Our studies have established that there is an early regenerative response initiated by the neural stem cells and progenitors (NSPs) in the subventricular zone (SVZ) in response to a perinatal hypoxic-ischemic (H-I) insult and that the expansion of the NSPs requires the cytokine leukemia inhibitor factor (LIF). We have collected new data that reveals other functions of LIF as LIF haplodeficient animals sustain worse injury compared to wild type mice. Complementing those loss of function studies, we provide preliminary data to show that delayed intranasal LIF administration, reduces the extent of cerebral neuronal loss, increases proliferation in the SVZ and improves neurological function in a mouse model of near term hypoxia-ischemia. Therefore, the premise of this proposal is that LIF is an essential neuroprotective and regenerative cytokine and that the non-invasive, intranasal administration of LIF can promote regeneration and decrease the long-term burden of neurological deficits. We will test this premise by performing experiments using pre-term and near-term mouse models of perinatal injury with the following 3 specific aims: 1) that LIF haplodeficient mice will sustain greater neuronal and glial cell damage after a developmental brain injury accompanied by worse neurological disabilities; 2) that delayed intranasal LIF administration will stimulate the numbers of stem cells and progenitors to repair the damaged gray and white matter and 3) that the extent of axonal regeneration and function can be improved by delayed intranasal LIF administration. During the course of our studies we will elucidate the mechanisms through which LIF is exerting its potent neuroprotective and regenerative actions. As it is likely that many perinatal insults occur during the antenatal period and go undetected, the knowledge obtained from these studies could lead to therapeutics that could be administered to infants subacutely to enable the damaged brain to develop normally from its endogenous stem cells, thus decreasing the incidence and life long cognitive, motor and emotional handicaps that occur as a result of developmental brain damage.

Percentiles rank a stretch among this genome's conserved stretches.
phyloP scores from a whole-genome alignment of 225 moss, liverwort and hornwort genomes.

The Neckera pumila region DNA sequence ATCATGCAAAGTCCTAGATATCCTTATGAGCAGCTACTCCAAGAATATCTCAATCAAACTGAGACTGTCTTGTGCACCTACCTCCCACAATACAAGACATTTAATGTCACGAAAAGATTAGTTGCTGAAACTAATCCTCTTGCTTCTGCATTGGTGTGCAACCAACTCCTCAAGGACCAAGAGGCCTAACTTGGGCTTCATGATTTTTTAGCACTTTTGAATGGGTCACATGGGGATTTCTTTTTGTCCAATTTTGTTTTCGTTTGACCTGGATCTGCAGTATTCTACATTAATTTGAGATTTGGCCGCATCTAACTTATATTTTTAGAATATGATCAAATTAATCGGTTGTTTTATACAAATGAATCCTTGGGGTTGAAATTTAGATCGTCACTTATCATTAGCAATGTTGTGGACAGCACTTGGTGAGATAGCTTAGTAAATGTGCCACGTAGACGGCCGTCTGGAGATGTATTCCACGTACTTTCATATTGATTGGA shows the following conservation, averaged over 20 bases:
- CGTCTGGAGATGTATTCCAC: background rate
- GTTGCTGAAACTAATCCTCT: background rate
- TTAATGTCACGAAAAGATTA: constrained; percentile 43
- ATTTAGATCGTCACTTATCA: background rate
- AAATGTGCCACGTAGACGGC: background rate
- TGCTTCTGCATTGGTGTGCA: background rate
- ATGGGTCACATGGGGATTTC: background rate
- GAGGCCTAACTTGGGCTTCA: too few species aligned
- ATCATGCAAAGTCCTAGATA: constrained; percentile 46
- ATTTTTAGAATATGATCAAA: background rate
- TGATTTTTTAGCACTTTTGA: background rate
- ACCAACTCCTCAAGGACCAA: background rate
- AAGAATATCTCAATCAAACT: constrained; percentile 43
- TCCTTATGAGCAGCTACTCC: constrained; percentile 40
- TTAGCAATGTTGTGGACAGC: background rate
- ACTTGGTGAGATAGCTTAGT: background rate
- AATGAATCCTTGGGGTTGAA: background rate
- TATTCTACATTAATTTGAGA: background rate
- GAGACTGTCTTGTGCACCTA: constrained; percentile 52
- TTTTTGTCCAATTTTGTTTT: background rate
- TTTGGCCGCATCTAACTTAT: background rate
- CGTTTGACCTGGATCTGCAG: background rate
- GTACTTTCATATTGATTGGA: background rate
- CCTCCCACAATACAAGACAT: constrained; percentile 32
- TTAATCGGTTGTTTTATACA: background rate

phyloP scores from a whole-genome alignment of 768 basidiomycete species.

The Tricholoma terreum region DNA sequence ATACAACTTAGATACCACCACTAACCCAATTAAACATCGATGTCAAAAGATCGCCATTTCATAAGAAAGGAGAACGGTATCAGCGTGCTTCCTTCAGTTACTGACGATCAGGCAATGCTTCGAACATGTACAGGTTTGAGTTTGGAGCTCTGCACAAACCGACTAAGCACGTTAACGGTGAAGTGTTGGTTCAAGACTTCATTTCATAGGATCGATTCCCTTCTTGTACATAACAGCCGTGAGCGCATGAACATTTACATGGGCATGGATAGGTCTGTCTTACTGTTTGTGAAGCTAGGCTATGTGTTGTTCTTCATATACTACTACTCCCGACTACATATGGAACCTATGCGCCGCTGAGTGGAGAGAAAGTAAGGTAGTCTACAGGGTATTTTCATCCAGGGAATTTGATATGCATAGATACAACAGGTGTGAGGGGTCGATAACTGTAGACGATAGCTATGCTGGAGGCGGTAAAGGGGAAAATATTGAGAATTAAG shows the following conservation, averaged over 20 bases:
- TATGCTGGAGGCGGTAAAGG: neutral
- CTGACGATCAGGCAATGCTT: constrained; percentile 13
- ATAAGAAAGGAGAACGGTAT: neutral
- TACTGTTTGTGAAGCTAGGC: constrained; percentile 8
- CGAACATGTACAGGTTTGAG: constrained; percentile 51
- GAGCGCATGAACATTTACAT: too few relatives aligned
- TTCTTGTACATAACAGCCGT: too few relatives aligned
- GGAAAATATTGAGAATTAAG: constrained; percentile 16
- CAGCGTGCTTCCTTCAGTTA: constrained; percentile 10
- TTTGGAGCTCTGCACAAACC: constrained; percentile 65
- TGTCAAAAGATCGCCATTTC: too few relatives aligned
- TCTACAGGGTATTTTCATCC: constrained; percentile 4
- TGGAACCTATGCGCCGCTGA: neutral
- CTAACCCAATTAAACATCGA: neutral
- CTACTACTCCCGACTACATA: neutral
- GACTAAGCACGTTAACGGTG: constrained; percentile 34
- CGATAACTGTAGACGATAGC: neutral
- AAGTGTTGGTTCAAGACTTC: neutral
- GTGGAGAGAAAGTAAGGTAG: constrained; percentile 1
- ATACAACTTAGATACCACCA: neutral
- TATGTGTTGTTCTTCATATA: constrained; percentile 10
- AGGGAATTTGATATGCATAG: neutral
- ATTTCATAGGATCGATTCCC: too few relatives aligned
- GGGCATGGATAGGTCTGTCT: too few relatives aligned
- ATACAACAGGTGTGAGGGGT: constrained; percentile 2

Despite progress in reducing the extent of injury after perinatal hypoxic-ischemic brain injury, there are presently no approved therapeutics to both reduce the extent of secondary injury and promote regeneration. The goal of this proposal is to use a mouse model of perinatal hypoxic-ischemic brain injury to test the therapeutic efficacy of a cytokine that we hypothesize will both preserve injured neurons and stimulate the replacement of damaged neurons and glia from the resident neural stem cells of the subventricular and subgranular zones.